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Blog reviewed by Pamela Roberts (BSc (Hons), Fd Systemic/Family, Dip.Addictions Therapy, Dip.Sex Addiction, PG Dip.Group Facilitation, PG Dip.Trauma Therapy), Addictions Programme Manager at Priory Hospital Woking

Shopping addiction, which is also known as compulsive shopping disorder, is where the desire to make purchases or spend money becomes so great that it causes you to lose control over whether you act on these urges or not.

In recent years, shopping addiction has come to incorporate online shopping, as well as ‘face-to-face’ transactions. As people spend an increasing amount of time online, shopping addiction is an issue people are facing more than ever.

Can you be addicted to spending money?

When something becomes a habit, you feel powerless to stop. This can include spending money and shopping. If you are addicted to spending money, and are finding that it is affecting your finances, relationships, health and quality of life, this is just as serious as any other addiction.

When we make a purchase, our brain releases endorphins and dopamine. For some, this momentary pleasure can lead to compulsive shopping, as the instant reward and motivation to re-experience the ‘rush’ starts to outweigh self-control and practical financial considerations.

Compulsive spending - which is also known as oniomania, shopping addiction and pathological buying - is when a person feels an uncontrollable need to shop and spend, either for themselves or others. Within this article, we will outline the signs and symptoms of compulsive shopping and spending, and highlight the treatment that is available for such addictions at Priory.

Signs of compulsive shopping and compulsive spending

If you are worried that you have lost control over the amount that you shop and spend, take a look at a number of the common signs and symptoms of a shopping addiction:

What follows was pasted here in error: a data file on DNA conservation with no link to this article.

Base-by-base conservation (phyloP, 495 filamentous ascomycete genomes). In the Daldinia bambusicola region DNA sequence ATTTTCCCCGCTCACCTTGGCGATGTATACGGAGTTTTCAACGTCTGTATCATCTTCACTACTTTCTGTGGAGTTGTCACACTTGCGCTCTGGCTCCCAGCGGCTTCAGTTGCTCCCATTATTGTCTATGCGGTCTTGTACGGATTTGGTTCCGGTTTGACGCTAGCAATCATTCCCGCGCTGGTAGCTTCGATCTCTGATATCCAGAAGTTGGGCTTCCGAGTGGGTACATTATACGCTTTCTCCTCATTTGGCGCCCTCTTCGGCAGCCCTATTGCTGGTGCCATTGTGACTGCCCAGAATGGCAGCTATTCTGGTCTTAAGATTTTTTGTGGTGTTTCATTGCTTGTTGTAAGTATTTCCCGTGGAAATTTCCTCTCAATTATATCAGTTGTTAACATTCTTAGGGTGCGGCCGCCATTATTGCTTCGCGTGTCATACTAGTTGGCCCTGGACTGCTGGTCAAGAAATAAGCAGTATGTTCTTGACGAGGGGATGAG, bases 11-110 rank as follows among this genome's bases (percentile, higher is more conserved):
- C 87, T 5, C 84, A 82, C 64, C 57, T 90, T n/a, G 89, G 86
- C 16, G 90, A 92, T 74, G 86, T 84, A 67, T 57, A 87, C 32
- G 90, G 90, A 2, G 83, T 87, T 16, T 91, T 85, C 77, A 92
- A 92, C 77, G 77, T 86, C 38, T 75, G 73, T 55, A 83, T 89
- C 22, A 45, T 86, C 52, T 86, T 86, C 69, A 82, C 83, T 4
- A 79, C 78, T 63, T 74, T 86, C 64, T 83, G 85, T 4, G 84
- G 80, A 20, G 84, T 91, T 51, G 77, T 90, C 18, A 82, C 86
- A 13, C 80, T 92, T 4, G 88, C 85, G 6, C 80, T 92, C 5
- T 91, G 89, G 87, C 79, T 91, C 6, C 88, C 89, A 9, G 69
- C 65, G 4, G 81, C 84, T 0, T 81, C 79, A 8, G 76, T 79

• You spend as a reaction to feeling angry, sad or stressed
  • Your buying habits constantly distract you from other priorities
  • You buy excessive amounts of things you don’t really need
  • You hoard the items you buy and don’t use the things you purchase
  • You spend excessive amounts of money on extravagant gifts
  • You spend over and above your budget, or ignoring your budget
  • You spend an excessive amount of time visiting shops or shopping online
  • You have multiple store cards, juggle a number of credit cards and have run up a significant debt
  • You hide purchases, receipts and bank statements from family members
  • You've become increasingly secretive around shopping habits or finances, or both
  • You get angry at spending limitations imposed by others
  • You have attempted to cut down or stop shopping in the past, but have been unable to. This may have included deleting shopping apps or making a monthly budget, but finding that you were unable to persevere
Priory psychotherapist Pamela Roberts comments

“Shopping addiction is easy to dismiss as someone being “bad with money”, irresponsible or just ill-disciplined. Society promotes the positive effects of shopping as beneficial - “give yourself a treat”, “what you need is some retail therapy”. We are exposed to highly sophisticated marketing techniques. It is easy to see how this, together with the very real, if short lived, psychological benefit and ‘easing’ from stress or emotional pain that making a purchase can bring, is for some akin to the short-term benefits of substances.

Read more about Pamela Roberts comments here.

What is causing you to shop and spend compulsively?